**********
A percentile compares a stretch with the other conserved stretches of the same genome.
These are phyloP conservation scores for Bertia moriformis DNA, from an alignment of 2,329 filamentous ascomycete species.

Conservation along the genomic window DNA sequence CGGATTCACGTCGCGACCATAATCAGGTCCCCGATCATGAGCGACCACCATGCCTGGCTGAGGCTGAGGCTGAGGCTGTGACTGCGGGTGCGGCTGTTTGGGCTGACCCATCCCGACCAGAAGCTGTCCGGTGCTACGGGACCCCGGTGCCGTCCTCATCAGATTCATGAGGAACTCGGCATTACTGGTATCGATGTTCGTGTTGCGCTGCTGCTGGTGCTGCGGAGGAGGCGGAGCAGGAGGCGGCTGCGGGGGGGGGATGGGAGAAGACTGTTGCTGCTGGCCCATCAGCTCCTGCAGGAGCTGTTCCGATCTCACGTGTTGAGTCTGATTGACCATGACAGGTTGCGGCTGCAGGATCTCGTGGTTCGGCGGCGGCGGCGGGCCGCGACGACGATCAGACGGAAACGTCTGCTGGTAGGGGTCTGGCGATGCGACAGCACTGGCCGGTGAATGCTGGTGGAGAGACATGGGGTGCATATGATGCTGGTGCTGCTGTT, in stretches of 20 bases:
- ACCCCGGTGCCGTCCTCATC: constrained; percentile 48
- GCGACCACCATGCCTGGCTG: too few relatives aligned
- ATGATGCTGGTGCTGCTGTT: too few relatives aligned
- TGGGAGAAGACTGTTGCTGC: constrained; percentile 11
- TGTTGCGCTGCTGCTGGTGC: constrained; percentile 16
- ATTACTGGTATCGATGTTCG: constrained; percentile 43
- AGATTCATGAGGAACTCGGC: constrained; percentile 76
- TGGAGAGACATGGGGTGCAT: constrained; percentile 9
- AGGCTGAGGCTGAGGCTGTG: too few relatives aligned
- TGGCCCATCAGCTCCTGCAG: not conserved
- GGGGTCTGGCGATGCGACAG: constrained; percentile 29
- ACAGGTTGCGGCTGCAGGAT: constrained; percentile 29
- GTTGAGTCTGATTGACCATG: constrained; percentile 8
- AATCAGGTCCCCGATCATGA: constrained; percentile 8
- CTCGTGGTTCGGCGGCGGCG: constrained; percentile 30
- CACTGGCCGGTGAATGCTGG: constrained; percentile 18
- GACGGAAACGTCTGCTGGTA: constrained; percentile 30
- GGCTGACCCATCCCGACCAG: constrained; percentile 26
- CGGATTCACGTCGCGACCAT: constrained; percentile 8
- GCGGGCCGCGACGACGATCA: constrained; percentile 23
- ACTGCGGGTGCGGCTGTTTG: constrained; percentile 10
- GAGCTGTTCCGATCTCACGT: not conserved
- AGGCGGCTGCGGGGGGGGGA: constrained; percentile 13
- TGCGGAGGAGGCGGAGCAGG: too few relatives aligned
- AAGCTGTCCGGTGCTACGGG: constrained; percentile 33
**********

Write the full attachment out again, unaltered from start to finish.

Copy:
A percentile compares a stretch with the other conserved stretches of the same genome.
These are phyloP conservation scores for Bertia moriformis DNA, from an alignment of 2,329 filamentous ascomycete species.

Conservation along the genomic window DNA sequence CGGATTCACGTCGCGACCATAATCAGGTCCCCGATCATGAGCGACCACCATGCCTGGCTGAGGCTGAGGCTGAGGCTGTGACTGCGGGTGCGGCTGTTTGGGCTGACCCATCCCGACCAGAAGCTGTCCGGTGCTACGGGACCCCGGTGCCGTCCTCATCAGATTCATGAGGAACTCGGCATTACTGGTATCGATGTTCGTGTTGCGCTGCTGCTGGTGCTGCGGAGGAGGCGGAGCAGGAGGCGGCTGCGGGGGGGGGATGGGAGAAGACTGTTGCTGCTGGCCCATCAGCTCCTGCAGGAGCTGTTCCGATCTCACGTGTTGAGTCTGATTGACCATGACAGGTTGCGGCTGCAGGATCTCGTGGTTCGGCGGCGGCGGCGGGCCGCGACGACGATCAGACGGAAACGTCTGCTGGTAGGGGTCTGGCGATGCGACAGCACTGGCCGGTGAATGCTGGTGGAGAGACATGGGGTGCATATGATGCTGGTGCTGCTGTT, in stretches of 20 bases:
- ACCCCGGTGCCGTCCTCATC: constrained; percentile 48
- GCGACCACCATGCCTGGCTG: too few relatives aligned
- ATGATGCTGGTGCTGCTGTT: too few relatives aligned
- TGGGAGAAGACTGTTGCTGC: constrained; percentile 11
- TGTTGCGCTGCTGCTGGTGC: constrained; percentile 16
- ATTACTGGTATCGATGTTCG: constrained; percentile 43
- AGATTCATGAGGAACTCGGC: constrained; percentile 76
- TGGAGAGACATGGGGTGCAT: constrained; percentile 9
- AGGCTGAGGCTGAGGCTGTG: too few relatives aligned
- TGGCCCATCAGCTCCTGCAG: not conserved
- GGGGTCTGGCGATGCGACAG: constrained; percentile 29
- ACAGGTTGCGGCTGCAGGAT: constrained; percentile 29
- GTTGAGTCTGATTGACCATG: constrained; percentile 8
- AATCAGGTCCCCGATCATGA: constrained; percentile 8
- CTCGTGGTTCGGCGGCGGCG: constrained; percentile 30
- CACTGGCCGGTGAATGCTGG: constrained; percentile 18
- GACGGAAACGTCTGCTGGTA: constrained; percentile 30
- GGCTGACCCATCCCGACCAG: constrained; percentile 26
- CGGATTCACGTCGCGACCAT: constrained; percentile 8
- GCGGGCCGCGACGACGATCA: constrained; percentile 23
- ACTGCGGGTGCGGCTGTTTG: constrained; percentile 10
- GAGCTGTTCCGATCTCACGT: not conserved
- AGGCGGCTGCGGGGGGGGGA: constrained; percentile 13
- TGCGGAGGAGGCGGAGCAGG: too few relatives aligned
- AAGCTGTCCGGTGCTACGGG: constrained; percentile 33